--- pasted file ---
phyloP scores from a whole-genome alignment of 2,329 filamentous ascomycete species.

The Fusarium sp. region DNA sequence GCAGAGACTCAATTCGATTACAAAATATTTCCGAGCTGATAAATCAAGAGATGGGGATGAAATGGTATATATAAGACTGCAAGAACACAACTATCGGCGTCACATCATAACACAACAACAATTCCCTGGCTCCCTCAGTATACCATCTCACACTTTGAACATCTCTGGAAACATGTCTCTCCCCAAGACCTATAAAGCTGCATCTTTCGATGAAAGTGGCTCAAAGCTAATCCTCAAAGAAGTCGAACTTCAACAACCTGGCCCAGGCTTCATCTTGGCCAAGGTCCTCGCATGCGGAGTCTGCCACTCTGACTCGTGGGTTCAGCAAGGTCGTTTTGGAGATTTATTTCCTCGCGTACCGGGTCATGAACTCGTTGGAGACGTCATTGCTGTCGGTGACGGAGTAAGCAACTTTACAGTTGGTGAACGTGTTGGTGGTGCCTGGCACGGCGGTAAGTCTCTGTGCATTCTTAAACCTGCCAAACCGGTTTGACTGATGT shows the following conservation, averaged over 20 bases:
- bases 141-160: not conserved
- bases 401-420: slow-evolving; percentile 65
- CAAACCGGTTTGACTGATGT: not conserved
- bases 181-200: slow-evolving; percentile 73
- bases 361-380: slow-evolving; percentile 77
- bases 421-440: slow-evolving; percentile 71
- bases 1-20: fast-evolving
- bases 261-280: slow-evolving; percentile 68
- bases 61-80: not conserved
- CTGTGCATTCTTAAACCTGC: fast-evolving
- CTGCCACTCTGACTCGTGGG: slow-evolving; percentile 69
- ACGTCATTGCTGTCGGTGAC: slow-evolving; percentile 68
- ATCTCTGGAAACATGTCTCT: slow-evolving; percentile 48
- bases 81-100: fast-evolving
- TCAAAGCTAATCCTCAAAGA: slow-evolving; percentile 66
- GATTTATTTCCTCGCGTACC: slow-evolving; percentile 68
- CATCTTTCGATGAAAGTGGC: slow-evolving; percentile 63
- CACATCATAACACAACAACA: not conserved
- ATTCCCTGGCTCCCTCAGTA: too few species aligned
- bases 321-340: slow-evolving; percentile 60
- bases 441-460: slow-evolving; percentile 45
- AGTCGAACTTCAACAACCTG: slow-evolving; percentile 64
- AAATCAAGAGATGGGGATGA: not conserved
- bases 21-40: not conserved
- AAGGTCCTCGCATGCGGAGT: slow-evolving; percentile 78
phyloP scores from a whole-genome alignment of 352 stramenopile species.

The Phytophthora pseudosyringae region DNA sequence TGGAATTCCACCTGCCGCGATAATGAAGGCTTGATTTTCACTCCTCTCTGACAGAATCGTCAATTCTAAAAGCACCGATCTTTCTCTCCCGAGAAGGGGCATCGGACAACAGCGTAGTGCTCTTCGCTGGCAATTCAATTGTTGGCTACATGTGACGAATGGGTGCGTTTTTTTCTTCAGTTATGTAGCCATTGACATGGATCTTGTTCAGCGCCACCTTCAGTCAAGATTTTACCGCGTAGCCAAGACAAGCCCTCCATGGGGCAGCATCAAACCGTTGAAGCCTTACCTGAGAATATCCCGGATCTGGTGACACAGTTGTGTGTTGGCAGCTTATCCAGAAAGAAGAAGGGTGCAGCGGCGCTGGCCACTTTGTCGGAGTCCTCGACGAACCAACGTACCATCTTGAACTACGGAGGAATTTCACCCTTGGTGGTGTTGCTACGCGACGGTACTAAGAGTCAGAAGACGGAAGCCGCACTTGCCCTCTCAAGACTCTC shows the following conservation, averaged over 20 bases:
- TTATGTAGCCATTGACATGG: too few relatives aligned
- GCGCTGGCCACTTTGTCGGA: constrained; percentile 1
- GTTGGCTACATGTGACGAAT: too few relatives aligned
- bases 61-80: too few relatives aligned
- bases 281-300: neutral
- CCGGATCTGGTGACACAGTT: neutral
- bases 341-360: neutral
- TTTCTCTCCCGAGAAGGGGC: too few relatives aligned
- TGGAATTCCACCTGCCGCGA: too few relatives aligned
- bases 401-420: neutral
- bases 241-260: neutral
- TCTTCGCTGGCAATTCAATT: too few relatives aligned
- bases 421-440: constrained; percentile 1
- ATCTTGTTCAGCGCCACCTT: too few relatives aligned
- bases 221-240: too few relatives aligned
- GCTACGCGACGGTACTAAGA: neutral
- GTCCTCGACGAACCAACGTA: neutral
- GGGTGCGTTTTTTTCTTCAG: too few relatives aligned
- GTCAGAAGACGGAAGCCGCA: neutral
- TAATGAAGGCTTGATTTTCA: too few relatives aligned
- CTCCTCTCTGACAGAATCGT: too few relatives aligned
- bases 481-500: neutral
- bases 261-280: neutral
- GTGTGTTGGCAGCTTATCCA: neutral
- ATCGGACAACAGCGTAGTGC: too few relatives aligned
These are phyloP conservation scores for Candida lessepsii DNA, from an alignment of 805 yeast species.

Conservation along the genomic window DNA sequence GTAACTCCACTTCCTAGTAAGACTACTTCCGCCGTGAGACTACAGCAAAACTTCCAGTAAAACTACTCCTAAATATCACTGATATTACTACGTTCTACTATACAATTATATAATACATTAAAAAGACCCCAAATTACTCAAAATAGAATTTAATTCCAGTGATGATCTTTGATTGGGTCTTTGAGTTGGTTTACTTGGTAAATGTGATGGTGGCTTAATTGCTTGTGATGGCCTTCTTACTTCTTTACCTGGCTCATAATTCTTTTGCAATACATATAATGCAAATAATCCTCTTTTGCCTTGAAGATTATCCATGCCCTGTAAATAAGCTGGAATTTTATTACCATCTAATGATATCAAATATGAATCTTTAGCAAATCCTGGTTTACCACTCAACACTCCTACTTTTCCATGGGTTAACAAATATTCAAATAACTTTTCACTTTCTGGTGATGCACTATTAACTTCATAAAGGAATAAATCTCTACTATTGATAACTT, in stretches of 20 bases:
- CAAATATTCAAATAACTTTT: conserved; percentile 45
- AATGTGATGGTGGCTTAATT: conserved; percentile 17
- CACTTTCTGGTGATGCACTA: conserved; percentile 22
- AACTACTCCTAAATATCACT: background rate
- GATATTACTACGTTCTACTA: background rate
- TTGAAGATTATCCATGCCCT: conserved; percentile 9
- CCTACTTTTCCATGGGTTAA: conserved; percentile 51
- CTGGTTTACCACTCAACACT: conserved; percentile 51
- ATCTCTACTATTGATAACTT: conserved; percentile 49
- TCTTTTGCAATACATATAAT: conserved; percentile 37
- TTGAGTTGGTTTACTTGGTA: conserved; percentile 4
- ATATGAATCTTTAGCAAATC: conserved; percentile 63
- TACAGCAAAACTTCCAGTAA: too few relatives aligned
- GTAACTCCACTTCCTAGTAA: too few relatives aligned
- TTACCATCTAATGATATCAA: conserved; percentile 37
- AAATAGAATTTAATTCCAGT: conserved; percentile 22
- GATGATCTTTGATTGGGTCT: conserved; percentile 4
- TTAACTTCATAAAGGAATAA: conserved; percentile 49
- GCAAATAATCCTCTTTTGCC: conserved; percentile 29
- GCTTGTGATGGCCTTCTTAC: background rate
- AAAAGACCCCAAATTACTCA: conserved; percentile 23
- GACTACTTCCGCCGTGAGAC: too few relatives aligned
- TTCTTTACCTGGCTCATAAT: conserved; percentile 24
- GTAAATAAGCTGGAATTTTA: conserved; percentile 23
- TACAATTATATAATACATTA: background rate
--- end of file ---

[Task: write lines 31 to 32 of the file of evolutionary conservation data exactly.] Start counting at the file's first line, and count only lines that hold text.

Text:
- GCGCTGGCCACTTTGTCGGA: constrained; percentile 1
- GTTGGCTACATGTGACGAAT: too few relatives aligned